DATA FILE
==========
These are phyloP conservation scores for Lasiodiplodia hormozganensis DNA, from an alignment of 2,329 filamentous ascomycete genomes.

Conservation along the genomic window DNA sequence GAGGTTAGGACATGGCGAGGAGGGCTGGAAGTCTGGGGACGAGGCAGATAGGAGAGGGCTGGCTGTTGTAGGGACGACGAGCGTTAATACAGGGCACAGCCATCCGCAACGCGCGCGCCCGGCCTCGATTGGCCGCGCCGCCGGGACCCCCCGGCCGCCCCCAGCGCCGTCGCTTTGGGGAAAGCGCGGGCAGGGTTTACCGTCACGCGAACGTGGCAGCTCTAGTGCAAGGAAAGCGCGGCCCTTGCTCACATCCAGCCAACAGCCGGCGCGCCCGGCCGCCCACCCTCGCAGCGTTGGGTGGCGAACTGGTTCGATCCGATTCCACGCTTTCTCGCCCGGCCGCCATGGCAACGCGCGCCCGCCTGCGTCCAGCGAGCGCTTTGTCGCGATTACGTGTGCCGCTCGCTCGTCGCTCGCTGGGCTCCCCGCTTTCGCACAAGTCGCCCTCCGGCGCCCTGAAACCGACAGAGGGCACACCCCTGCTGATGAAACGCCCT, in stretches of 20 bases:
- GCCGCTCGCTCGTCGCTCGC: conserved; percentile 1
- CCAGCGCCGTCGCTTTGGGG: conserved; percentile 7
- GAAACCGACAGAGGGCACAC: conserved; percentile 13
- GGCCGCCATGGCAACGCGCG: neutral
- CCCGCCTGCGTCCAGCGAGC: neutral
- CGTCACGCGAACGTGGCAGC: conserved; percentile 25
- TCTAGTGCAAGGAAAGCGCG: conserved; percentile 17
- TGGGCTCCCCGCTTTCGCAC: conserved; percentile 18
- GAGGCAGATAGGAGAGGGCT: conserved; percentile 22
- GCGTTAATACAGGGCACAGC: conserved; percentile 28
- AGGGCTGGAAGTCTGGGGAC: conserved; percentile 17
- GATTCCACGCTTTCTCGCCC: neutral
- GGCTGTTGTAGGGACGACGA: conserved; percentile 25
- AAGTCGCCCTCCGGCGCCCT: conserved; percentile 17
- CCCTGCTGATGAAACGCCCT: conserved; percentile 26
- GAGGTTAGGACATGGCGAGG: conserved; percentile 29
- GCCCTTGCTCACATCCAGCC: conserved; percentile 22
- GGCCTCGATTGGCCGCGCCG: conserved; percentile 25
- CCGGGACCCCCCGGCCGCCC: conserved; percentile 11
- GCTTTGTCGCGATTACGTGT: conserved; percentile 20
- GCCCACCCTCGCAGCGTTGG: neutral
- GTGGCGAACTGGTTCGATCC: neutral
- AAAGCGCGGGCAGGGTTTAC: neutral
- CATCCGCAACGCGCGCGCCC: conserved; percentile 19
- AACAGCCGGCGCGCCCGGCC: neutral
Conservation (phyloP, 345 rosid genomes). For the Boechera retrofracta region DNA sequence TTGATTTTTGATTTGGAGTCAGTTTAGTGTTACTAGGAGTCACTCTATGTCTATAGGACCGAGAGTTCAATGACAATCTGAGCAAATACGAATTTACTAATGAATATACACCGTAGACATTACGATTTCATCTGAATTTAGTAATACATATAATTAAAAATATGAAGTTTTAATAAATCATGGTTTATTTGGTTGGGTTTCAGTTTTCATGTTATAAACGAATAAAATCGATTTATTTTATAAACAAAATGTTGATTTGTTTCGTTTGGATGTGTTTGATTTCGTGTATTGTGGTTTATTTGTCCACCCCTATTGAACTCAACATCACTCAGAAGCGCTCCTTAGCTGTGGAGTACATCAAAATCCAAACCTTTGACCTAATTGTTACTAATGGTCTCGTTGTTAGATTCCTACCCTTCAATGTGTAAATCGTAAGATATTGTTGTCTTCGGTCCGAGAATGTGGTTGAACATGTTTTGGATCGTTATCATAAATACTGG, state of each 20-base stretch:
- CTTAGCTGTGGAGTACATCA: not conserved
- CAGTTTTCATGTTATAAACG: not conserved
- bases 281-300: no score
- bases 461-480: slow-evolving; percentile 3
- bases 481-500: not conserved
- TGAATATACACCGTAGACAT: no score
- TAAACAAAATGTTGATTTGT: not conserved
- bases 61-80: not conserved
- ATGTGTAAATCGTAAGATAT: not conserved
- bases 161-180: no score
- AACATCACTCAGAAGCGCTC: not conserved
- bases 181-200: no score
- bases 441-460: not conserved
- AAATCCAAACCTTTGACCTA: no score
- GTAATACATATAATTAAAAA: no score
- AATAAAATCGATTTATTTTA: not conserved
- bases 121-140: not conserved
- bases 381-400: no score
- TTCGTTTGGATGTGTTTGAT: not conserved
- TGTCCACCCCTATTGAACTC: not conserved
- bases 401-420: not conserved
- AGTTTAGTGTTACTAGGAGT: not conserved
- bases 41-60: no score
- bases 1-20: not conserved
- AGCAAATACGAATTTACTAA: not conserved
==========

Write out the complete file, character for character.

These are phyloP conservation scores for Lasiodiplodia hormozganensis DNA, from an alignment of 2,329 filamentous ascomycete genomes.

Conservation along the genomic window DNA sequence GAGGTTAGGACATGGCGAGGAGGGCTGGAAGTCTGGGGACGAGGCAGATAGGAGAGGGCTGGCTGTTGTAGGGACGACGAGCGTTAATACAGGGCACAGCCATCCGCAACGCGCGCGCCCGGCCTCGATTGGCCGCGCCGCCGGGACCCCCCGGCCGCCCCCAGCGCCGTCGCTTTGGGGAAAGCGCGGGCAGGGTTTACCGTCACGCGAACGTGGCAGCTCTAGTGCAAGGAAAGCGCGGCCCTTGCTCACATCCAGCCAACAGCCGGCGCGCCCGGCCGCCCACCCTCGCAGCGTTGGGTGGCGAACTGGTTCGATCCGATTCCACGCTTTCTCGCCCGGCCGCCATGGCAACGCGCGCCCGCCTGCGTCCAGCGAGCGCTTTGTCGCGATTACGTGTGCCGCTCGCTCGTCGCTCGCTGGGCTCCCCGCTTTCGCACAAGTCGCCCTCCGGCGCCCTGAAACCGACAGAGGGCACACCCCTGCTGATGAAACGCCCT, in stretches of 20 bases:
- GCCGCTCGCTCGTCGCTCGC: conserved; percentile 1
- CCAGCGCCGTCGCTTTGGGG: conserved; percentile 7
- GAAACCGACAGAGGGCACAC: conserved; percentile 13
- GGCCGCCATGGCAACGCGCG: neutral
- CCCGCCTGCGTCCAGCGAGC: neutral
- CGTCACGCGAACGTGGCAGC: conserved; percentile 25
- TCTAGTGCAAGGAAAGCGCG: conserved; percentile 17
- TGGGCTCCCCGCTTTCGCAC: conserved; percentile 18
- GAGGCAGATAGGAGAGGGCT: conserved; percentile 22
- GCGTTAATACAGGGCACAGC: conserved; percentile 28
- AGGGCTGGAAGTCTGGGGAC: conserved; percentile 17
- GATTCCACGCTTTCTCGCCC: neutral
- GGCTGTTGTAGGGACGACGA: conserved; percentile 25
- AAGTCGCCCTCCGGCGCCCT: conserved; percentile 17
- CCCTGCTGATGAAACGCCCT: conserved; percentile 26
- GAGGTTAGGACATGGCGAGG: conserved; percentile 29
- GCCCTTGCTCACATCCAGCC: conserved; percentile 22
- GGCCTCGATTGGCCGCGCCG: conserved; percentile 25
- CCGGGACCCCCCGGCCGCCC: conserved; percentile 11
- GCTTTGTCGCGATTACGTGT: conserved; percentile 20
- GCCCACCCTCGCAGCGTTGG: neutral
- GTGGCGAACTGGTTCGATCC: neutral
- AAAGCGCGGGCAGGGTTTAC: neutral
- CATCCGCAACGCGCGCGCCC: conserved; percentile 19
- AACAGCCGGCGCGCCCGGCC: neutral
Conservation (phyloP, 345 rosid genomes). For the Boechera retrofracta region DNA sequence TTGATTTTTGATTTGGAGTCAGTTTAGTGTTACTAGGAGTCACTCTATGTCTATAGGACCGAGAGTTCAATGACAATCTGAGCAAATACGAATTTACTAATGAATATACACCGTAGACATTACGATTTCATCTGAATTTAGTAATACATATAATTAAAAATATGAAGTTTTAATAAATCATGGTTTATTTGGTTGGGTTTCAGTTTTCATGTTATAAACGAATAAAATCGATTTATTTTATAAACAAAATGTTGATTTGTTTCGTTTGGATGTGTTTGATTTCGTGTATTGTGGTTTATTTGTCCACCCCTATTGAACTCAACATCACTCAGAAGCGCTCCTTAGCTGTGGAGTACATCAAAATCCAAACCTTTGACCTAATTGTTACTAATGGTCTCGTTGTTAGATTCCTACCCTTCAATGTGTAAATCGTAAGATATTGTTGTCTTCGGTCCGAGAATGTGGTTGAACATGTTTTGGATCGTTATCATAAATACTGG, state of each 20-base stretch:
- CTTAGCTGTGGAGTACATCA: not conserved
- CAGTTTTCATGTTATAAACG: not conserved
- bases 281-300: no score
- bases 461-480: slow-evolving; percentile 3
- bases 481-500: not conserved
- TGAATATACACCGTAGACAT: no score
- TAAACAAAATGTTGATTTGT: not conserved
- bases 61-80: not conserved
- ATGTGTAAATCGTAAGATAT: not conserved
- bases 161-180: no score
- AACATCACTCAGAAGCGCTC: not conserved
- bases 181-200: no score
- bases 441-460: not conserved
- AAATCCAAACCTTTGACCTA: no score
- GTAATACATATAATTAAAAA: no score
- AATAAAATCGATTTATTTTA: not conserved
- bases 121-140: not conserved
- bases 381-400: no score
- TTCGTTTGGATGTGTTTGAT: not conserved
- TGTCCACCCCTATTGAACTC: not conserved
- bases 401-420: not conserved
- AGTTTAGTGTTACTAGGAGT: not conserved
- bases 41-60: no score
- bases 1-20: not conserved
- AGCAAATACGAATTTACTAA: not conserved